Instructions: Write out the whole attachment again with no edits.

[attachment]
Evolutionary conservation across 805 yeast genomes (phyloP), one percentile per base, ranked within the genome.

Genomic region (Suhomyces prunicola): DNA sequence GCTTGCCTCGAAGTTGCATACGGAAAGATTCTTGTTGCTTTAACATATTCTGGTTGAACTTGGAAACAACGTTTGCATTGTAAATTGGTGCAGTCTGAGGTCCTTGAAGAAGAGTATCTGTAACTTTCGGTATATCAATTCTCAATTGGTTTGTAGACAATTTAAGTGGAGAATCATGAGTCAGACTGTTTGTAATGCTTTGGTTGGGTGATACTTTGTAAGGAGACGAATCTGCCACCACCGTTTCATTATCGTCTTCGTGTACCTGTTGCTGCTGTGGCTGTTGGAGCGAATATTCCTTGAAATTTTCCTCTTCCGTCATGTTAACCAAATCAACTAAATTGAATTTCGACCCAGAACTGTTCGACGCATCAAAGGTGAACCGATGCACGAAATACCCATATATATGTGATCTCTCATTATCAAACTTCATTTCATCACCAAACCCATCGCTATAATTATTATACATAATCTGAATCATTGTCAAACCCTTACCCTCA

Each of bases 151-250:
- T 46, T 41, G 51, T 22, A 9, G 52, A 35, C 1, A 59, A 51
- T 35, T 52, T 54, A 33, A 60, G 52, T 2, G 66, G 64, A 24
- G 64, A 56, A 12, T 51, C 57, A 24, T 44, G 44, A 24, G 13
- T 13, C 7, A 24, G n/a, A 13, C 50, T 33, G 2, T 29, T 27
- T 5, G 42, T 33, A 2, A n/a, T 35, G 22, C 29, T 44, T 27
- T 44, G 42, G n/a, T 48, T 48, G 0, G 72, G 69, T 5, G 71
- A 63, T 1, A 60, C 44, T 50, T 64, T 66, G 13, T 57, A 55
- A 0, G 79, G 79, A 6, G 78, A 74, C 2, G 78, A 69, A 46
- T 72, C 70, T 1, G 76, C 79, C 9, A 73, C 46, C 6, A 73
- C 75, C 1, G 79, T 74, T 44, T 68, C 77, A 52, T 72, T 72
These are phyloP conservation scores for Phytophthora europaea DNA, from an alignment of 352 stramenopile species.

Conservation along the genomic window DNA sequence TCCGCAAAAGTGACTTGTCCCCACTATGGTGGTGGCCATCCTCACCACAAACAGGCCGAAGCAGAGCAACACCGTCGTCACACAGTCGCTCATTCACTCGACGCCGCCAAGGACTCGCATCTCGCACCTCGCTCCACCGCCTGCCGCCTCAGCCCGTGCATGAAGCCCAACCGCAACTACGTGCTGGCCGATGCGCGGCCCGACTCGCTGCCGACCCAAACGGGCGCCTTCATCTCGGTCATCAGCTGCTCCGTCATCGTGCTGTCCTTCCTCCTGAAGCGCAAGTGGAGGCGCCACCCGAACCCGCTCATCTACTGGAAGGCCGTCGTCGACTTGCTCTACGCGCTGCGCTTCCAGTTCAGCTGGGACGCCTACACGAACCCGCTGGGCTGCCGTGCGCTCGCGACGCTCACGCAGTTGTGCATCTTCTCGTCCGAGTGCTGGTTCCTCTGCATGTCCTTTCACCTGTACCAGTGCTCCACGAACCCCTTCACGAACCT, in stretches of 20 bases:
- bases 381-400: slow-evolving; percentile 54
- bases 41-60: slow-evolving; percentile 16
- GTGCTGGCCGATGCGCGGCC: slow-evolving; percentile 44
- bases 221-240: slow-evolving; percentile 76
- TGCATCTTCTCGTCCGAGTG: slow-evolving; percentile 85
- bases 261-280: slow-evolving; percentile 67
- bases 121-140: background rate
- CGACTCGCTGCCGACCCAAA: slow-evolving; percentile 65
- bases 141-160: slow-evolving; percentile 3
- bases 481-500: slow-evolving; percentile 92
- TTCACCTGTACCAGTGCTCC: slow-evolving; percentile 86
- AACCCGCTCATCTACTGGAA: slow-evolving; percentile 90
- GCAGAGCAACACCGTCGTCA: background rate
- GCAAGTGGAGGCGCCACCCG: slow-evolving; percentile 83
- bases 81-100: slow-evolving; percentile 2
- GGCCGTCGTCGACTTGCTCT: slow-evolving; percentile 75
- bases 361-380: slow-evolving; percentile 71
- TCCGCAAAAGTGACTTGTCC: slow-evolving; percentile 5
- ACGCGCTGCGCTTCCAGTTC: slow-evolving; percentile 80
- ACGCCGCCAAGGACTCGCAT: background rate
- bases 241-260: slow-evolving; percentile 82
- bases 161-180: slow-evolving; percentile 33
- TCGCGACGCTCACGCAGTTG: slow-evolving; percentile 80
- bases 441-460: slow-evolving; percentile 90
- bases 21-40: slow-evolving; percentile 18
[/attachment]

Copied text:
Evolutionary conservation across 805 yeast genomes (phyloP), one percentile per base, ranked within the genome.

Genomic region (Suhomyces prunicola): DNA sequence GCTTGCCTCGAAGTTGCATACGGAAAGATTCTTGTTGCTTTAACATATTCTGGTTGAACTTGGAAACAACGTTTGCATTGTAAATTGGTGCAGTCTGAGGTCCTTGAAGAAGAGTATCTGTAACTTTCGGTATATCAATTCTCAATTGGTTTGTAGACAATTTAAGTGGAGAATCATGAGTCAGACTGTTTGTAATGCTTTGGTTGGGTGATACTTTGTAAGGAGACGAATCTGCCACCACCGTTTCATTATCGTCTTCGTGTACCTGTTGCTGCTGTGGCTGTTGGAGCGAATATTCCTTGAAATTTTCCTCTTCCGTCATGTTAACCAAATCAACTAAATTGAATTTCGACCCAGAACTGTTCGACGCATCAAAGGTGAACCGATGCACGAAATACCCATATATATGTGATCTCTCATTATCAAACTTCATTTCATCACCAAACCCATCGCTATAATTATTATACATAATCTGAATCATTGTCAAACCCTTACCCTCA

Each of bases 151-250:
- T 46, T 41, G 51, T 22, A 9, G 52, A 35, C 1, A 59, A 51
- T 35, T 52, T 54, A 33, A 60, G 52, T 2, G 66, G 64, A 24
- G 64, A 56, A 12, T 51, C 57, A 24, T 44, G 44, A 24, G 13
- T 13, C 7, A 24, G n/a, A 13, C 50, T 33, G 2, T 29, T 27
- T 5, G 42, T 33, A 2, A n/a, T 35, G 22, C 29, T 44, T 27
- T 44, G 42, G n/a, T 48, T 48, G 0, G 72, G 69, T 5, G 71
- A 63, T 1, A 60, C 44, T 50, T 64, T 66, G 13, T 57, A 55
- A 0, G 79, G 79, A 6, G 78, A 74, C 2, G 78, A 69, A 46
- T 72, C 70, T 1, G 76, C 79, C 9, A 73, C 46, C 6, A 73
- C 75, C 1, G 79, T 74, T 44, T 68, C 77, A 52, T 72, T 72
These are phyloP conservation scores for Phytophthora europaea DNA, from an alignment of 352 stramenopile species.

Conservation along the genomic window DNA sequence TCCGCAAAAGTGACTTGTCCCCACTATGGTGGTGGCCATCCTCACCACAAACAGGCCGAAGCAGAGCAACACCGTCGTCACACAGTCGCTCATTCACTCGACGCCGCCAAGGACTCGCATCTCGCACCTCGCTCCACCGCCTGCCGCCTCAGCCCGTGCATGAAGCCCAACCGCAACTACGTGCTGGCCGATGCGCGGCCCGACTCGCTGCCGACCCAAACGGGCGCCTTCATCTCGGTCATCAGCTGCTCCGTCATCGTGCTGTCCTTCCTCCTGAAGCGCAAGTGGAGGCGCCACCCGAACCCGCTCATCTACTGGAAGGCCGTCGTCGACTTGCTCTACGCGCTGCGCTTCCAGTTCAGCTGGGACGCCTACACGAACCCGCTGGGCTGCCGTGCGCTCGCGACGCTCACGCAGTTGTGCATCTTCTCGTCCGAGTGCTGGTTCCTCTGCATGTCCTTTCACCTGTACCAGTGCTCCACGAACCCCTTCACGAACCT, in stretches of 20 bases:
- bases 381-400: slow-evolving; percentile 54
- bases 41-60: slow-evolving; percentile 16
- GTGCTGGCCGATGCGCGGCC: slow-evolving; percentile 44
- bases 221-240: slow-evolving; percentile 76
- TGCATCTTCTCGTCCGAGTG: slow-evolving; percentile 85
- bases 261-280: slow-evolving; percentile 67
- bases 121-140: background rate
- CGACTCGCTGCCGACCCAAA: slow-evolving; percentile 65
- bases 141-160: slow-evolving; percentile 3
- bases 481-500: slow-evolving; percentile 92
- TTCACCTGTACCAGTGCTCC: slow-evolving; percentile 86
- AACCCGCTCATCTACTGGAA: slow-evolving; percentile 90
- GCAGAGCAACACCGTCGTCA: background rate
- GCAAGTGGAGGCGCCACCCG: slow-evolving; percentile 83
- bases 81-100: slow-evolving; percentile 2
- GGCCGTCGTCGACTTGCTCT: slow-evolving; percentile 75
- bases 361-380: slow-evolving; percentile 71
- TCCGCAAAAGTGACTTGTCC: slow-evolving; percentile 5
- ACGCGCTGCGCTTCCAGTTC: slow-evolving; percentile 80
- ACGCCGCCAAGGACTCGCAT: background rate
- bases 241-260: slow-evolving; percentile 82
- bases 161-180: slow-evolving; percentile 33
- TCGCGACGCTCACGCAGTTG: slow-evolving; percentile 80
- bases 441-460: slow-evolving; percentile 90
- bases 21-40: slow-evolving; percentile 18